When Albert DeSalvo arrived in January 1944, the agricultural work would have been done for that year. The major occupations in the Winter months were building repair projects, snow shoveling as needed and shoveling coal for all the buildings. The oil heat systems had been converted back to coal fired boilers as a wartime austerity measure. Tons of coal and ash were handled by the cottage residents. Using hand carts and wheel barrows, the boys and teens made the round trip haul from the Westborough town railroad siding up the long hill to the school, a total distance of over three miles. As Spring arrived, Albert would have gone to the fields and orchards in the blue work pants, suspenders and work shirt that was the standard state supplied uniform. Movements around the school area were almost always done in long lines of pairs at the "convict shuffle", not a run but more than a walk. The steam whistle signals at the power house helped control an already well regimented day. The whistle also signaled the staff of individual or group escapes. Residents of the surrounding towns could earn a dollar or two bounty by apprehending a boy and calling the school.

Life at Lyman for DeSalvo could have stark contrasts. On the one hand, in many respects, it resembled a youth prison without walls more than at any other time in its history. With the loss of staff to the war, Dr. Leaf notes that reading between the lines of the Superintendent’s Official Reports, it was clear that runaways, mass escapes, riots and assaults were not uncommon. Even with the demands of the farm, however, there still were periods of free time and the school offered a gym, pool and under funded but probably still available programs such as the chorus, games and sports programs. The cottage masters enforced discipline but also tried to play a positive role in the lives of the boys by structuring enjoyable activities for the few available hours of free time. Each boy received a daily ration of cigarettes distributed to the group one at a time. Staff insured that if 25 were given out, 25 butts and spent matches were collected at the end of the break.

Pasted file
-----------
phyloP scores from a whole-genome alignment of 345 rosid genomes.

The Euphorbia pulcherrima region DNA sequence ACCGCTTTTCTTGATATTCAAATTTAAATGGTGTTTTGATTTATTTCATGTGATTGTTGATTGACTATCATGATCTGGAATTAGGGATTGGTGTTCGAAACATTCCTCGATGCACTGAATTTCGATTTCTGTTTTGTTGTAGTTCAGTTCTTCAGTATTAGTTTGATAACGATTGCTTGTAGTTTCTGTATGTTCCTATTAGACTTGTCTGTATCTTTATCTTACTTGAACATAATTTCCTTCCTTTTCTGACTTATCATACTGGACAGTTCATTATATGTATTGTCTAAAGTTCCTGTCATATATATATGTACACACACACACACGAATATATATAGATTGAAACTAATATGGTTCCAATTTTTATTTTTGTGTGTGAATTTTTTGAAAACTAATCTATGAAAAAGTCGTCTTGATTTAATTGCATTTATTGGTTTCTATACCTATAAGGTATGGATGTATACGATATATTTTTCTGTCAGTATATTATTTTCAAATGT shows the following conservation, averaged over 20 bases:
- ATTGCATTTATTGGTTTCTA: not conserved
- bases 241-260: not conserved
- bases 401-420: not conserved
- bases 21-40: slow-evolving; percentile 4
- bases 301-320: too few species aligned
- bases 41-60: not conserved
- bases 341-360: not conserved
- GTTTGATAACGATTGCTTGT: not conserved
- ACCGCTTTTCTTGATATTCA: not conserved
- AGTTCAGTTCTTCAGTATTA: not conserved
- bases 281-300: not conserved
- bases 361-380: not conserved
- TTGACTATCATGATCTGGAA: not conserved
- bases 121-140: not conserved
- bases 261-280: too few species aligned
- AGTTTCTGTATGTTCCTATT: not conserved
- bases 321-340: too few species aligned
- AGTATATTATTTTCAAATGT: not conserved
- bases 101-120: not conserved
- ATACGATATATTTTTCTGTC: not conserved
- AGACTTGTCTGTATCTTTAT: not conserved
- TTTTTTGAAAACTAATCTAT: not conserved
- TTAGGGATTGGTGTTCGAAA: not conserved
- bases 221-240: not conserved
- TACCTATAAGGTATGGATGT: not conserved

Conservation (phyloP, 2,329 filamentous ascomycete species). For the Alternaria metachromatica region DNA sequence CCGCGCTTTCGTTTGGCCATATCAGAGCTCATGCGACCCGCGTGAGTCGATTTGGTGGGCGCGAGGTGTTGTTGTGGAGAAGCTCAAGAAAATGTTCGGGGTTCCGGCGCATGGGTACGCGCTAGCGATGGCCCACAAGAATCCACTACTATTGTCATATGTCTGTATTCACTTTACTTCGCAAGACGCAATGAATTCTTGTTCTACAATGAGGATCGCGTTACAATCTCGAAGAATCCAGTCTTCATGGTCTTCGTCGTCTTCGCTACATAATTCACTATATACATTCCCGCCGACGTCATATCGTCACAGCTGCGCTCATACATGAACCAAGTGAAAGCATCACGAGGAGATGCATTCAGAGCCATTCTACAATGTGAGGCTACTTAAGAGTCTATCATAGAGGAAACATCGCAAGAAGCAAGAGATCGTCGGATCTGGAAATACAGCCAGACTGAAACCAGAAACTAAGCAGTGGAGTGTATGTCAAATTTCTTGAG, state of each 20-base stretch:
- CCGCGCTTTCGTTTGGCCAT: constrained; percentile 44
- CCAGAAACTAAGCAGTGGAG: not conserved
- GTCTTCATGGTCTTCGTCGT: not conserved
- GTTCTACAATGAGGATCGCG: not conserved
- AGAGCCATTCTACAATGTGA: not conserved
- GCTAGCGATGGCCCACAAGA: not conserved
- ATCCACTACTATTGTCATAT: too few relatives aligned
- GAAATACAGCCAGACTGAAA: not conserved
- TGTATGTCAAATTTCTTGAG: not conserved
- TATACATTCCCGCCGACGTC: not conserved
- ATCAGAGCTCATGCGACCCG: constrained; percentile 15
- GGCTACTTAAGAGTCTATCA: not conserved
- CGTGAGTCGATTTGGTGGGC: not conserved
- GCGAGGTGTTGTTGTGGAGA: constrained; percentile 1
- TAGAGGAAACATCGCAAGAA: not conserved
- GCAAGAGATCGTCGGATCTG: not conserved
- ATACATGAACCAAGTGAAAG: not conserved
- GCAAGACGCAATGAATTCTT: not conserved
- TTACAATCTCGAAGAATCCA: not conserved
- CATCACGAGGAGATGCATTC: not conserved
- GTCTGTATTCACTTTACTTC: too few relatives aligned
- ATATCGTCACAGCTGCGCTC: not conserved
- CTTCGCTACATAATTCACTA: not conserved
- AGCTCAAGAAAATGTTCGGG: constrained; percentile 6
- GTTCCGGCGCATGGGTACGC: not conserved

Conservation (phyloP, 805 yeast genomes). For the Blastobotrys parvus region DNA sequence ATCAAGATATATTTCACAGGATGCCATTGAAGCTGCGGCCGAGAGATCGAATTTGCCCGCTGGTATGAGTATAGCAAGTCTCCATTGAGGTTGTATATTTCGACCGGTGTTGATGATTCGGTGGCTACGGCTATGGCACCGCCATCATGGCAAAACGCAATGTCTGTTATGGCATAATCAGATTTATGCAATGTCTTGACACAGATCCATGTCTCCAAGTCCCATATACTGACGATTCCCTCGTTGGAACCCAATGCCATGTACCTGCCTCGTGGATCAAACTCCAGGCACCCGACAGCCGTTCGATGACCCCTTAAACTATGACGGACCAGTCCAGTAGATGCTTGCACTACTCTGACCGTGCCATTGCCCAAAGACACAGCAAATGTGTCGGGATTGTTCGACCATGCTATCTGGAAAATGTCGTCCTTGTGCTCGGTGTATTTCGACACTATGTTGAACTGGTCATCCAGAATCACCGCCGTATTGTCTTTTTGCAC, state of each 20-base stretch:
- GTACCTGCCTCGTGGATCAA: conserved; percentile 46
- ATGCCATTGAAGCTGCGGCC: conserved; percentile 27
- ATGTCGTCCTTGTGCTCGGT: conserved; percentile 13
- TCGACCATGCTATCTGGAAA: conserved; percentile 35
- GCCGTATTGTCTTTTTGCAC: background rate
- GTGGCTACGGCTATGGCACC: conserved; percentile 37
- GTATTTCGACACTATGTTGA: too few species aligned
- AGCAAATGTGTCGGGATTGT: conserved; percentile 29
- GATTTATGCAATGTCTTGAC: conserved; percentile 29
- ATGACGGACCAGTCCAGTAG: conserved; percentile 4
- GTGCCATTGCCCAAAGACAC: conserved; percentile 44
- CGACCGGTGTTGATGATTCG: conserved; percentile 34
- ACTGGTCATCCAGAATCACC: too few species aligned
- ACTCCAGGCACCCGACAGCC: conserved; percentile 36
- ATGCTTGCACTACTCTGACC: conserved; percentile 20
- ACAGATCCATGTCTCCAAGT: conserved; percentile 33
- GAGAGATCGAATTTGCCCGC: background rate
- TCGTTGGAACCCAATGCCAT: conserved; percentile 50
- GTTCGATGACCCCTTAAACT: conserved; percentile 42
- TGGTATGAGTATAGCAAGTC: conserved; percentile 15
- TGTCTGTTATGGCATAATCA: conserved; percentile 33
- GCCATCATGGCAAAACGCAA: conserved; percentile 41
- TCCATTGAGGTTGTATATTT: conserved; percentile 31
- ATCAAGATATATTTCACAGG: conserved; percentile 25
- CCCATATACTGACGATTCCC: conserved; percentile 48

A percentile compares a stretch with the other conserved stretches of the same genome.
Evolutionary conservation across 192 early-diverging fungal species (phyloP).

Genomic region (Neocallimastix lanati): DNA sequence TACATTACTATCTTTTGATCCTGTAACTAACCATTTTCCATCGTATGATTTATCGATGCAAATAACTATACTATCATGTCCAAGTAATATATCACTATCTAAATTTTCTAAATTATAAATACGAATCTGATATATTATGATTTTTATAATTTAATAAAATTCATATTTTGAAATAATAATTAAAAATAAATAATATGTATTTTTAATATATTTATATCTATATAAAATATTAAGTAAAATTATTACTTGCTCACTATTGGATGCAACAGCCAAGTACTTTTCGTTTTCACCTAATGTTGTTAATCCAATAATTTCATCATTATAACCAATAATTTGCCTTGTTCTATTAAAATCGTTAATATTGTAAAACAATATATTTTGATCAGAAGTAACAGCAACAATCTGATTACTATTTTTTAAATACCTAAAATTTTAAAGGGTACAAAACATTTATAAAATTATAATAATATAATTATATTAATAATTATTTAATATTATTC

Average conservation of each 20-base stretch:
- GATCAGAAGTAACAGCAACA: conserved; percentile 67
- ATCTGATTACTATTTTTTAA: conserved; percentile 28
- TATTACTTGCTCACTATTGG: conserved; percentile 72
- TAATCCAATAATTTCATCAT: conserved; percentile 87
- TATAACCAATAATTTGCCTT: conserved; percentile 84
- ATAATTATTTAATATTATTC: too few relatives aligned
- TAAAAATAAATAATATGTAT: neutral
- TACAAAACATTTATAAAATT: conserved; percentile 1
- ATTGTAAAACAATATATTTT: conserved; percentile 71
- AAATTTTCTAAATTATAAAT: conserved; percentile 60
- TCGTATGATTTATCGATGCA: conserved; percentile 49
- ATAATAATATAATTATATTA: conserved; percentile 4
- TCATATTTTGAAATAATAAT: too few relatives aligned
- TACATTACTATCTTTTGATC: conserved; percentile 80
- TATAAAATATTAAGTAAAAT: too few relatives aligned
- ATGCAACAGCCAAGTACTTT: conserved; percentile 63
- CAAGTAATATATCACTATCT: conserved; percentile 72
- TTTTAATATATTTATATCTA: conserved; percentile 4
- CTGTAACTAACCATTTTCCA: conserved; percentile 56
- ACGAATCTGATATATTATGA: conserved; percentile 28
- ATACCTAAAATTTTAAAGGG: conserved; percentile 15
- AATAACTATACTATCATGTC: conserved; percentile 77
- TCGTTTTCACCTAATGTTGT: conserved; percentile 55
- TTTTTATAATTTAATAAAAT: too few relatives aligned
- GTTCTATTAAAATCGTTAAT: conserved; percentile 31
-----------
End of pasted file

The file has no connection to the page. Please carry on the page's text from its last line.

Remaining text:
Albert DeSalvo reached his required number of credits for parole in November 1944. Credits were earned for each month spent at Lyman, 125 for the first month and then 145 each successive month and, in theory, for successful participation in the education, counseling and vocational programs. With these virtually gone during the war, credits may have accumulated for not creating trouble on the work details. His stay, seven months, seems just at the longer end of what would have been normally expected. Whether he was a discipline problem or lost credits at some point is unknown. Throughout his life, DeSalvo seemed adaptable and easily fit into a regimented environment. He returned home to Chelsea and found a much improved domestic situation. His brutal father was gone and Albert returned to public school, a series of part time jobs and eventually, his life of petty crime.

In August, 1946, despite many positive developments in his life, DeSalvo was remanded to Lyman for a second time, the offense was car theft. Reverend Robert Brown, Lyman School Chaplain from the late 1950s until the school closed, doubts that any second in-processing would have occurred. The long standing policy was that someone returning to the school would have been placed in an age appropriate cottage without further testing or screening. Dr. Leaf did not write in depth on the immediate post war period at Lyman, in all probability, the school was still on the war years budget with limited staff. Not until the opening of the Gabler Center in Waltham as a youth oriented psychiatric center and a legislature mandated major attempt at reform in 1947, were there any reported significant positive changes from the war years version of Lyman.

Albert briefly escaped in September and was returned. One would expect another seven or eight month period at Lyman with eligibility for parole in March or April. Rather, Albert is back in Chelsea months early. There is no apparent reason for this fast return. In The Boston Stranglers, Kelly speculates that the staff at Lyman found a way to expedite his departure. In his thesis, Dr. Leaf never reports encountering patterns of early release from the school although the post war years saw a burgeoning client load. The state made sure that while it was fairly easy to be remanded to Lyman, return to society would occur only when the necessary number of credits were earned. If a Lyman boy felt he could either intimidate the staff or create such trouble as to earn parole so the school would be free of him, this was a serious miscalculation. At any rate, Albert once again went to public school and finally graduated from the ninth grade, one of his major goals, in the Spring of 1948.